At the time that Digital LaVideo was originally designed in the summer of 1996, the Direct Draw Interface specification (Microsoft; Redmond, WA), which has since been built into Data Translation`s software-development kit, had not yet been developed. So Curtis suggested that Mitcham use general Window functions from the software extension library to create a nondestructive image-overlay system. The overlay system allows an operator to move the speed-gun data to a different spot on the CCD video image (or to remove portions of the crosshairs) to avoid blocking out critical image data on the display or printout, such as the vehicle license-plate number.
"We created a pop-up transparent window such that the window itself was not visible, but any text written on that area was now visible on top of the image," Curtis said. "It was not part of the image but was superimposed on it so that the final printed copy would allow drivers to see their license plate or even themselves behind the wheel. The overlay also included the time of day, the date, how fast they were going, the posted speed limit and the [police] officer`s name."
In addition to being displayed from movable windows on the video image, the speed-gun data are also encrypted into the digital image to prevent tampering, Mitcham said.
Keeping costs down
A key design factor in developing Digital LaVideo was keeping the hardware size and cost within a reasonable range for a portable, outdoor system, Mitcham said. For instance, the history-tracking feature on the speed gun is written in assembler language on an Intel microprocessor within the gun. "The trick is to be able to perform history tracking with a processor that is not going to cost you a fortune," Patterson said.
In at least one case, the simplicity of the system actually contributed to more efficient operation. The lack of on-board memory on the frame grabber allowed the designers to use an acquire-to-device software function that provided real-time transfer of image and overlay data into allocated PC memory for rapid display or printing.
"You only have one transfer of data rather than a two-step transfer process, Curtis said. "And with the data resident in PC memory, you can use either a standard Windows function or other graphical software to manipulate the data."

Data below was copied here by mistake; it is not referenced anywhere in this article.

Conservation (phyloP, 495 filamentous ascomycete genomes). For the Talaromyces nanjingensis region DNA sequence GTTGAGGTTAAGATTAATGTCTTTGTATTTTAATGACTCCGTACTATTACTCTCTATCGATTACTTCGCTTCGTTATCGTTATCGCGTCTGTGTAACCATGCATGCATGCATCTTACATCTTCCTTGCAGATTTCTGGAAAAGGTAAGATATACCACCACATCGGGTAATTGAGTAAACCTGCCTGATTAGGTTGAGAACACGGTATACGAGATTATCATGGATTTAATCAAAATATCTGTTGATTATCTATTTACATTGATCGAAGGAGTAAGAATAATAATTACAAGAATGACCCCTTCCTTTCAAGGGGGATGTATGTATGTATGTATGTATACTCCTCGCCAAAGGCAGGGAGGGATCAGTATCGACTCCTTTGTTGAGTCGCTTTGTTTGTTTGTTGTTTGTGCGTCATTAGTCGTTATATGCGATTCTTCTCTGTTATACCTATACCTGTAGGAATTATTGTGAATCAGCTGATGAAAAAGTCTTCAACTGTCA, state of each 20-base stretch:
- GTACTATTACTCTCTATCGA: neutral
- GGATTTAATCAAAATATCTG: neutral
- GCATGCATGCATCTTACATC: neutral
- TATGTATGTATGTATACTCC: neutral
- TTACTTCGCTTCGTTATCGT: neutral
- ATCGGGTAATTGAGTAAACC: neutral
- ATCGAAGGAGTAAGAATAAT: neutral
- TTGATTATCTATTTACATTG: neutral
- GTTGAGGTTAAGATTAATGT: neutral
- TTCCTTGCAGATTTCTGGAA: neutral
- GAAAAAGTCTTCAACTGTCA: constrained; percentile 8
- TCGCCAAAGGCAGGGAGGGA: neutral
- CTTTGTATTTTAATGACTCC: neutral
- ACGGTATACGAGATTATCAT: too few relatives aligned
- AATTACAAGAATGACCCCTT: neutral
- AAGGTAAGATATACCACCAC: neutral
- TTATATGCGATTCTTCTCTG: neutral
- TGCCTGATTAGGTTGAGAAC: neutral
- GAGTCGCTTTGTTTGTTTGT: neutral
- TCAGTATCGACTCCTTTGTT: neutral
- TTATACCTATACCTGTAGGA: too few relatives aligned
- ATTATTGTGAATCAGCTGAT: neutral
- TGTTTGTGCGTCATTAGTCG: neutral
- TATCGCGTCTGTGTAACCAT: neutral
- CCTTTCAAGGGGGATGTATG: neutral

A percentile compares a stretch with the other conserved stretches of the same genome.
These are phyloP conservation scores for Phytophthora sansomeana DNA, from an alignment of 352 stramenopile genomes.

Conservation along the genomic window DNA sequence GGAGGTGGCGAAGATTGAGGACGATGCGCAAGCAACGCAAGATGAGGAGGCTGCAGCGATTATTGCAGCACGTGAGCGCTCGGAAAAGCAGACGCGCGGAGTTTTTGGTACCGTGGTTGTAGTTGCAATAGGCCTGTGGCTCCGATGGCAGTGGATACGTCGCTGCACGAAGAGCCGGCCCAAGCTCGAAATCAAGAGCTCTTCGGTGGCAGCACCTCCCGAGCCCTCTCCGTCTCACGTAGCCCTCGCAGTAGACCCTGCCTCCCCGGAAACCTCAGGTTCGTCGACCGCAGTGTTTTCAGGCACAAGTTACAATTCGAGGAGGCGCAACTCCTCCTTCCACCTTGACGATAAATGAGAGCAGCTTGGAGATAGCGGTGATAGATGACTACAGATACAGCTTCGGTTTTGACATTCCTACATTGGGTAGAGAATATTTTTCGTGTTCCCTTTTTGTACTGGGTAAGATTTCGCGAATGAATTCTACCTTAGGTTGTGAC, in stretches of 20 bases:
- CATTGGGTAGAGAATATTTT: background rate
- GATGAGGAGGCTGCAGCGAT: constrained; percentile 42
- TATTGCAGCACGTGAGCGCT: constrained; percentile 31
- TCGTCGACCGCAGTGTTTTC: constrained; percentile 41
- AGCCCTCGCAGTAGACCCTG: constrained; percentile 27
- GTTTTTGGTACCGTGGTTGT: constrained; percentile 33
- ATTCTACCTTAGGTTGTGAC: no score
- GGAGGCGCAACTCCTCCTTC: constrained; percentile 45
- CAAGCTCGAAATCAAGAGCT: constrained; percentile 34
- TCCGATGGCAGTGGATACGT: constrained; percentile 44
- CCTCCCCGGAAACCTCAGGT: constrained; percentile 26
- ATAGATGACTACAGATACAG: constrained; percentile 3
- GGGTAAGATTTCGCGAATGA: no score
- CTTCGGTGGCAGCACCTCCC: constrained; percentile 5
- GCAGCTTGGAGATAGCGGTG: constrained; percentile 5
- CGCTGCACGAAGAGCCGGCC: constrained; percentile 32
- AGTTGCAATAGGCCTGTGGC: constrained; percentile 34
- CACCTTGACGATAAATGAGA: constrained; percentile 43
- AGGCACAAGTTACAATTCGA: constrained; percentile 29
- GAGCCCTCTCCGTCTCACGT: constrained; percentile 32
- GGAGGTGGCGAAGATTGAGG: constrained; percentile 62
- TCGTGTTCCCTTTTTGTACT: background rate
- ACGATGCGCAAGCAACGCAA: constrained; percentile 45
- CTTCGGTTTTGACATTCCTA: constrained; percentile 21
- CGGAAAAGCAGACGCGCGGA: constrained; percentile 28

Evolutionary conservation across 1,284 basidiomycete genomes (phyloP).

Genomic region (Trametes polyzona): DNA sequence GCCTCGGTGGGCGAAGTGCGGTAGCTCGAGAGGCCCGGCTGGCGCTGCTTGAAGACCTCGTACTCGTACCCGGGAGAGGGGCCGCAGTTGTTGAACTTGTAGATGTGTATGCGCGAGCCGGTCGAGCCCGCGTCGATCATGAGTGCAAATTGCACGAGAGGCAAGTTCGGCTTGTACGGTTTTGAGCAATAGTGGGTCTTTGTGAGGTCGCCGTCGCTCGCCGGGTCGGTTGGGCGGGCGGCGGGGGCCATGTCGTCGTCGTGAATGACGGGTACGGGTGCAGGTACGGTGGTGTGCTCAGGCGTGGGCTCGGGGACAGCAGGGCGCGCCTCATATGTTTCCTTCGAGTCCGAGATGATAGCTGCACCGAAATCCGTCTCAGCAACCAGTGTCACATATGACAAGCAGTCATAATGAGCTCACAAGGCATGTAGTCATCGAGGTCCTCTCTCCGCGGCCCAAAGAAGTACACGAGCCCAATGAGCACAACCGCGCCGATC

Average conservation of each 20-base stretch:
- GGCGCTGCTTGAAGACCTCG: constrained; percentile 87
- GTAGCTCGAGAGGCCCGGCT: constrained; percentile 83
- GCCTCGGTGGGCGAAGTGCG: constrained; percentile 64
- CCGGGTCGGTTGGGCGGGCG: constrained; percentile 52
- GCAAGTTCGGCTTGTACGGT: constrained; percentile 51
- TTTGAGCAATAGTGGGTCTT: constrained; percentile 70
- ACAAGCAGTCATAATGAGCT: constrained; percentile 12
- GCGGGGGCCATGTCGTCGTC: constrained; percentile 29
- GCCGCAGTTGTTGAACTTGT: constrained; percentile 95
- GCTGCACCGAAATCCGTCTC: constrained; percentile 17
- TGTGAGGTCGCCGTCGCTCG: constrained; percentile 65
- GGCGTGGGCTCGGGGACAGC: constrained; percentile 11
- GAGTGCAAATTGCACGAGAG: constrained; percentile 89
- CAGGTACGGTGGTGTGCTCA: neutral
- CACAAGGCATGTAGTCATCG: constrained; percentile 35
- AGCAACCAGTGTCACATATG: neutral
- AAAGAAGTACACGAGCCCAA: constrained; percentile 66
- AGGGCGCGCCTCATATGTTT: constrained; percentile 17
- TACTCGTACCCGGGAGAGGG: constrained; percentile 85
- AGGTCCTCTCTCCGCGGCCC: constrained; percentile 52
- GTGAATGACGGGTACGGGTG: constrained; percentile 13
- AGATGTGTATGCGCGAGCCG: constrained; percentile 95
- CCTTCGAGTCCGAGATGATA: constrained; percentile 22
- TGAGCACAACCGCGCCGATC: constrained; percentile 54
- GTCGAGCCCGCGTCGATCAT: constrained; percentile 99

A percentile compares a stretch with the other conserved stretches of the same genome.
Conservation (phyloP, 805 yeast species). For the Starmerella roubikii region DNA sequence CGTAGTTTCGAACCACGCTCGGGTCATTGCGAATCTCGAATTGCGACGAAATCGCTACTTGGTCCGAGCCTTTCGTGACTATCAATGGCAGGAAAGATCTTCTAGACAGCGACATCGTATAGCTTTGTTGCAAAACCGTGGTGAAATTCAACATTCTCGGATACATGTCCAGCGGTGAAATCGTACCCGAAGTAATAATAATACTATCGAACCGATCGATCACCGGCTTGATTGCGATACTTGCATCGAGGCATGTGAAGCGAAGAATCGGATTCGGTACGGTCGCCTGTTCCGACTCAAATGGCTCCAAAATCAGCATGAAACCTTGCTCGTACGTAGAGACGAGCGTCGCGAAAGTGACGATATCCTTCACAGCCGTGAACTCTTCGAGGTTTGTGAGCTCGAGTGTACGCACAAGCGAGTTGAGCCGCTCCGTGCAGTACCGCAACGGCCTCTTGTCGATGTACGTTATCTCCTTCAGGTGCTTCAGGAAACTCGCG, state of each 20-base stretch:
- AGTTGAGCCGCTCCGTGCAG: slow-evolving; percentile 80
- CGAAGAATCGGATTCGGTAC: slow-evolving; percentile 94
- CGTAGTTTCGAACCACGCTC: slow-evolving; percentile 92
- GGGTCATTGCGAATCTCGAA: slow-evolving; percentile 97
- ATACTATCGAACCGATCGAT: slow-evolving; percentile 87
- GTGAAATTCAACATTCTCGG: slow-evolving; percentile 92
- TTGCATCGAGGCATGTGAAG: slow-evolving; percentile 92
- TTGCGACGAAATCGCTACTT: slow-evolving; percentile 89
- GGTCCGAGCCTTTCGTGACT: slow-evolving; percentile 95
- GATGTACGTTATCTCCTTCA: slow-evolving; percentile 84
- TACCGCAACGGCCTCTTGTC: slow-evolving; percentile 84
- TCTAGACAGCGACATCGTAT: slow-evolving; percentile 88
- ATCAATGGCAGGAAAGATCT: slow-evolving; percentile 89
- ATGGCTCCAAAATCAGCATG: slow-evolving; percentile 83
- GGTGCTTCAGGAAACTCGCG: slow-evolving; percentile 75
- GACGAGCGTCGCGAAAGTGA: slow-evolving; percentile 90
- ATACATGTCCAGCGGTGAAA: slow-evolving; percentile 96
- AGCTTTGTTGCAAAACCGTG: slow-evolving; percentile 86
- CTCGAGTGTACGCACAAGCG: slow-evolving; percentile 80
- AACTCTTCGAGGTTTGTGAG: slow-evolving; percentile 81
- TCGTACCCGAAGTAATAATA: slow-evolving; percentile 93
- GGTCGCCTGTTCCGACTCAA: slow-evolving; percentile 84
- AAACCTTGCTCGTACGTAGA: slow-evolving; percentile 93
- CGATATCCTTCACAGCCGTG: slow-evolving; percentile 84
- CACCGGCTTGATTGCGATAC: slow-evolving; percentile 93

Even though Digital LaVideo was designed to overcome most of the technological concerns about unmanned traffic enforcement in the USA, the political objections are not likely to be addressed by a couple of microprocessors and software-development kits. "With conventional radar, the officer is the one who goes into court if there is a case that`s contested and says, `Yes, that was the vehicle. Here are the circumstances.` That would be entirely different as far as the Digital LaVideo is concerned," said Jim Maxton, vice president for international sales with Kustom Signals, which sells both conventional radar and laser devices for traffic control and enforcement.
Most areas in the USA where photo radar is in use and where a device like Digital LaVideo might find acceptance have had to make significant changes in traffic law to get the devices accepted. "Normally, cities in which photoradar is being used pass an ordinance that allows a speeding citation to be treated more or less like a parking citation," Maxton said. There are no [moving violation] points given to the driver, because most of our courts basically say that the device you are using merely backs up the arresting officer`s observation of the violation taking place."
The fear of Big Brother may lose some of its bite in situations where safety is the primary concern, however, such as construction zones where speeding violation becomes more critical because of the potential for harming someone near the roadway. "From a domestic standpoint, I think we may see Digital LaVideo as more acceptable in those terms," Maxton said.